STEP 11 Take the finished fly from the vice, lay it on a flat surface, and give both sides of the fly a real good brushing through until you are satisfied that the two major colours blend in nicely with each other, rather than show as a distinct line along the colour change area.
STEP 12 Trimming to shape:- Your fly will now look something like this, nothing at all like it is supposed to, so now you will need to trim it into shape. A sharp pair of scissors is a must for this purpose, and I also have a little trick, oft scoffed at and much maligned, but which is really very useful in helping to trim such flies to shape quickly and easily. The sparser the tying the more useful an aid it is.
You may laugh, but here we go...... Take your fly, and either put it back in the vice, or hold it with the aid of a pair of hackle pliers, and give it a real good spray all over with womens hair laquer!! Smooth the fly out a little if necessary after applying the laquer, and leave for a few minutes in the vice or hackle pliers to dry out.
When dry, the fibres will be as stiff as a board. It is then a simple matter to trim to the desired shape with a sharp pair of scissors (this one took me less than 30 seconds to get to shape)
If you want to add some stripes or other markings with the aid of a permanent marker pen, now is the time to do it, whilst the fly is still stiff, and the same goes for the addition of the eyes.
STEP 13 Adding the Eyes:- You may add eyes in any manner you wish, but I prefer to use EP eyes, which avoids the necessity of any epoxying or applying other such like applications to the fibres and over the eyes to stop them falling off.
Having said this, you will need either a Cauteriser or a fine tipped Soldering Iron, as you need to burn a little hole in the fibres right through so as it exposes the hook shank within. (See picture above)
This is more easily achievable with a Cauteriser for you can control the heat emitted from the point, but a fine point soldering iron will do the job OK.
Take an EP eye, and cut the stem off, being careful not to cut it flush to the eye, as you need to leave just a tiny bit of stem still attaching to the back of the eye. Fill the hole you have just made with super glue gel (Please do not try this with ordinary super glue as you will get into a right mess, and probably ruin the fly)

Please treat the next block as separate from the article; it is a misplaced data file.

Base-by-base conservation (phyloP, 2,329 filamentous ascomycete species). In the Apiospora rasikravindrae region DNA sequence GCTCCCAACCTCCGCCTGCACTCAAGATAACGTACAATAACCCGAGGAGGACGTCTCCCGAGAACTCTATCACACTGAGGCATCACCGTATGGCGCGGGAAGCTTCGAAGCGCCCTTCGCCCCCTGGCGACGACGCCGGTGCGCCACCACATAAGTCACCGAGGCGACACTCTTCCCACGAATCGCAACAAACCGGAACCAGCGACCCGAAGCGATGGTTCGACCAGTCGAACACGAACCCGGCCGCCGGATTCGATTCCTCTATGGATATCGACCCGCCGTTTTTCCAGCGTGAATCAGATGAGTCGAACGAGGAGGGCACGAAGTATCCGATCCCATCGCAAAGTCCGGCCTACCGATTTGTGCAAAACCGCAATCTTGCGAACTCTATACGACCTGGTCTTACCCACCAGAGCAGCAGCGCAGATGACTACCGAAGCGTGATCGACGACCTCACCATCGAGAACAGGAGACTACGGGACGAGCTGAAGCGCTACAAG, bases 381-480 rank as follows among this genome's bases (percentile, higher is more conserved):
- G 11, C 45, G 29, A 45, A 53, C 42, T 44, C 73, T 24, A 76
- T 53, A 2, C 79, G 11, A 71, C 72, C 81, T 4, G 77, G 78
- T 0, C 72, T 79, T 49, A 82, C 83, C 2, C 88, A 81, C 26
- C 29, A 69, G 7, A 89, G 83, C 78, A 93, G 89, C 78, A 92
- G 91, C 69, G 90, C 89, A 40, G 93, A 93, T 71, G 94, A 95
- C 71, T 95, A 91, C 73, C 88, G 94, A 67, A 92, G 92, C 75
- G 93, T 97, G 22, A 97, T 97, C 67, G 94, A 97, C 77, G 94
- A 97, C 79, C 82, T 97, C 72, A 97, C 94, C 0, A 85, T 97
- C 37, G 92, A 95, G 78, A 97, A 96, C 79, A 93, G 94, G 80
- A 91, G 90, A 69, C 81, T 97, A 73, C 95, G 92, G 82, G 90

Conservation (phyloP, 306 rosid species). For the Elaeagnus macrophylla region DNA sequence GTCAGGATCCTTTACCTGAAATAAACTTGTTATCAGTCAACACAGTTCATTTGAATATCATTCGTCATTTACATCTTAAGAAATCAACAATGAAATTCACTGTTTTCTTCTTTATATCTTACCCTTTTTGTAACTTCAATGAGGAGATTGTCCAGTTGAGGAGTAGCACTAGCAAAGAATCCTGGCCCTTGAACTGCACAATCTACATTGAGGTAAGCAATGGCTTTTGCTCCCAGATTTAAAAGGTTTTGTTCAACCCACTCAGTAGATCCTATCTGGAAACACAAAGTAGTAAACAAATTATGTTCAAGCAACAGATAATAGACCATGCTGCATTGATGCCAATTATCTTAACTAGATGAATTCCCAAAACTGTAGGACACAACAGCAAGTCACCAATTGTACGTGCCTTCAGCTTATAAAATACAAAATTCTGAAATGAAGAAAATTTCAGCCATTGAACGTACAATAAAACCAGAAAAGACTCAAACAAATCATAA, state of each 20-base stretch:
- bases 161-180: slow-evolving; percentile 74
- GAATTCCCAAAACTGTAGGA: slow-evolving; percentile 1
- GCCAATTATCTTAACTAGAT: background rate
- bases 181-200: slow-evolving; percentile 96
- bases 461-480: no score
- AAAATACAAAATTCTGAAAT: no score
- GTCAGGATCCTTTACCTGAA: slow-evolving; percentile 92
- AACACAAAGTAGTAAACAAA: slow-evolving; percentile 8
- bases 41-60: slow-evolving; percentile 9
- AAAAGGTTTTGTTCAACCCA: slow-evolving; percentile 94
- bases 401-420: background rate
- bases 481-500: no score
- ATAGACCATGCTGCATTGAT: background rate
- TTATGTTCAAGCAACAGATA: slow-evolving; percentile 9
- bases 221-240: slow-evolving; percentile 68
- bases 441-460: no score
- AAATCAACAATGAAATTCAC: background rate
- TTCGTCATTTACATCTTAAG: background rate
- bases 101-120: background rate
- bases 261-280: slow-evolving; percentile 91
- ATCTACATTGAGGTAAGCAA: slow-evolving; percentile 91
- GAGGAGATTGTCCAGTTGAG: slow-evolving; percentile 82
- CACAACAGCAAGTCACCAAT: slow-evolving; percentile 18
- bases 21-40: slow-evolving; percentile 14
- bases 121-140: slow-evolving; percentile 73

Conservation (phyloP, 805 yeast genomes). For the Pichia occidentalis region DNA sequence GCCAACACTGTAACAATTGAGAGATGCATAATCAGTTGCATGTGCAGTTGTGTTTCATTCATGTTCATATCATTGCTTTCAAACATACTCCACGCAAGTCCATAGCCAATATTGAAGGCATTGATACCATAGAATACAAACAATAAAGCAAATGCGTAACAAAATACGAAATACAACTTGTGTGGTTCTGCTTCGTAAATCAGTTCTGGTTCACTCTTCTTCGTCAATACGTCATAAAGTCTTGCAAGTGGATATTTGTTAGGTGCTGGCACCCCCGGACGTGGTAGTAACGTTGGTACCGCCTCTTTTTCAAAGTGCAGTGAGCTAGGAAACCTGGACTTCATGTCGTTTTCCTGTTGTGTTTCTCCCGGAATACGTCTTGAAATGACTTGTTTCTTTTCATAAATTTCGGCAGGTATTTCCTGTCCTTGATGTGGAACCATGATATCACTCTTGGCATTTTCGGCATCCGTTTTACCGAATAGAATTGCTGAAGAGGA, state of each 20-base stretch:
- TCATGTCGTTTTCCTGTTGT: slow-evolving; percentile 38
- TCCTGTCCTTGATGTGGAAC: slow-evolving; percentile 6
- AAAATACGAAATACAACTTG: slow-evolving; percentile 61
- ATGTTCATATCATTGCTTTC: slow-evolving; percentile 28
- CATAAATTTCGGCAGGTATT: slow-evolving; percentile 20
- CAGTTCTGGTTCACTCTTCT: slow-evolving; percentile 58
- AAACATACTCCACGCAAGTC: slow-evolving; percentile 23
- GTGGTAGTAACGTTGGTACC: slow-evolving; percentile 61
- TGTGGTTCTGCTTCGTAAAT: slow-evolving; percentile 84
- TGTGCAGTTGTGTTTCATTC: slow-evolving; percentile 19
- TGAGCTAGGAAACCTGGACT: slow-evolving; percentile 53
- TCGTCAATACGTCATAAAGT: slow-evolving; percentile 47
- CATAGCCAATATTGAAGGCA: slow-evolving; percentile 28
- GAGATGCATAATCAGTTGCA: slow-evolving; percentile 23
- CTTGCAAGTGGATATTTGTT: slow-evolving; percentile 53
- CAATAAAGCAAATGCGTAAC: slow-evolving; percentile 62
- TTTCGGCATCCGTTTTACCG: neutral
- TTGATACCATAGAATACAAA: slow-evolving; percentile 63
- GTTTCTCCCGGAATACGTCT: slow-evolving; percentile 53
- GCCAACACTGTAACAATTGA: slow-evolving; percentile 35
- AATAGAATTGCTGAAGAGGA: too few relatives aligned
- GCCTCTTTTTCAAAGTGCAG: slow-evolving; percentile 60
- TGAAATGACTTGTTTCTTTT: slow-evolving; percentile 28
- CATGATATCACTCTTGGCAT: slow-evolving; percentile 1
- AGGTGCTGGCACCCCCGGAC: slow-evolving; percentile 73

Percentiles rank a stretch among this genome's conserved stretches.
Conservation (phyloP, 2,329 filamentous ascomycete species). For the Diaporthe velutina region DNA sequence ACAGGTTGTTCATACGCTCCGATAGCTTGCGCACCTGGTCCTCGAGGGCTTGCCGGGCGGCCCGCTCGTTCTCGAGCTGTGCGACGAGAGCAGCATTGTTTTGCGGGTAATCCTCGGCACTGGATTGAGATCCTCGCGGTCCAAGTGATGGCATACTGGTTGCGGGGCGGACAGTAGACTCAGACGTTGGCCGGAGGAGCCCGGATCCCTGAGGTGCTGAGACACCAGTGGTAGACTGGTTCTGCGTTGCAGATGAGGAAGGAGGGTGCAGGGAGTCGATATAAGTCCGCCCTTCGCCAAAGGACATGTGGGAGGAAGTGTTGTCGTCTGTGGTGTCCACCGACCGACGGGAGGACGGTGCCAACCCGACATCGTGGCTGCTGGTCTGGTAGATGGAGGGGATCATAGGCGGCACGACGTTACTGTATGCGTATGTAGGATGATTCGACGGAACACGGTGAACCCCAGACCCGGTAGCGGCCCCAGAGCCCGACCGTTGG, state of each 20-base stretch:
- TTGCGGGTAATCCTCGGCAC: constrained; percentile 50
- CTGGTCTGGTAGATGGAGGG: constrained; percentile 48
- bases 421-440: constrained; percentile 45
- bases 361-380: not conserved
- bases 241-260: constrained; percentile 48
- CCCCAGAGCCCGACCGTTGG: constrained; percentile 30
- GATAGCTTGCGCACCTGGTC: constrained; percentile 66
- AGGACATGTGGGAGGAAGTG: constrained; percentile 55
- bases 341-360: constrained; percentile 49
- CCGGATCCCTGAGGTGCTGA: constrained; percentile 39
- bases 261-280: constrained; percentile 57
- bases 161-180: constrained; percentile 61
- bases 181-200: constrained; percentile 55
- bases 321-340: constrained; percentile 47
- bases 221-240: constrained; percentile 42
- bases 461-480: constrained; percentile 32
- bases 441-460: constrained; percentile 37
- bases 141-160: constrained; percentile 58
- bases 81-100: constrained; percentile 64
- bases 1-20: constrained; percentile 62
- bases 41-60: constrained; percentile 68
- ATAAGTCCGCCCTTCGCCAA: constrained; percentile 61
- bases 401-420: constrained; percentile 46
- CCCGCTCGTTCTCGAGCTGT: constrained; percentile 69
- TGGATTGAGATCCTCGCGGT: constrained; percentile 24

and carefully place the eye, with the little stub left at the back, within the hole. Gently press this down against the hook shank, where it will bond. Repeat the process on the other side of the fly, and you are done.
Whew!!....As usual I have gone a bit OTT with this SBS and have made it sound a lot more difficult than it really is to tie this style of fly, and I can assure you, it is probably more difficult to make EP fibres behave themselves in the packets and hanks than it is to tie flies with them! With with a little bit of practise you will be able to knock the tying sequence out on the smaller flies as above, in about 5 minutes.
There are countless combinations of colours and profile styles that you can tie with EP, and you can even tie them with the body all on top of the hookshank, and in wide bodied or slim bodied profiles, in lengths from about 1.5" right up to 10".
When tying flies any larger than the one illustrated, you will need to adjust your tying sequences accordingly, and add a couple of mid ties, and maybe increase the ratio of lo-ties to high-ties slightly. It may also be advisable on the larger flies, to secure the tie down points with a bit of head cement each time.
Despite what some may tell you, these flies are very popular and catch everything that swims, and despite the fact I may have made the tying sound complicated, it is anything but, so it is well worthwhile carrying a few different colours and styles in your box. I have never fished the salt in the UK, but I am sure you can adapt them to work over here.
Finally, I apologise for the inconsistency of the pictures, for as you can tell, I am no great shakes as a photographer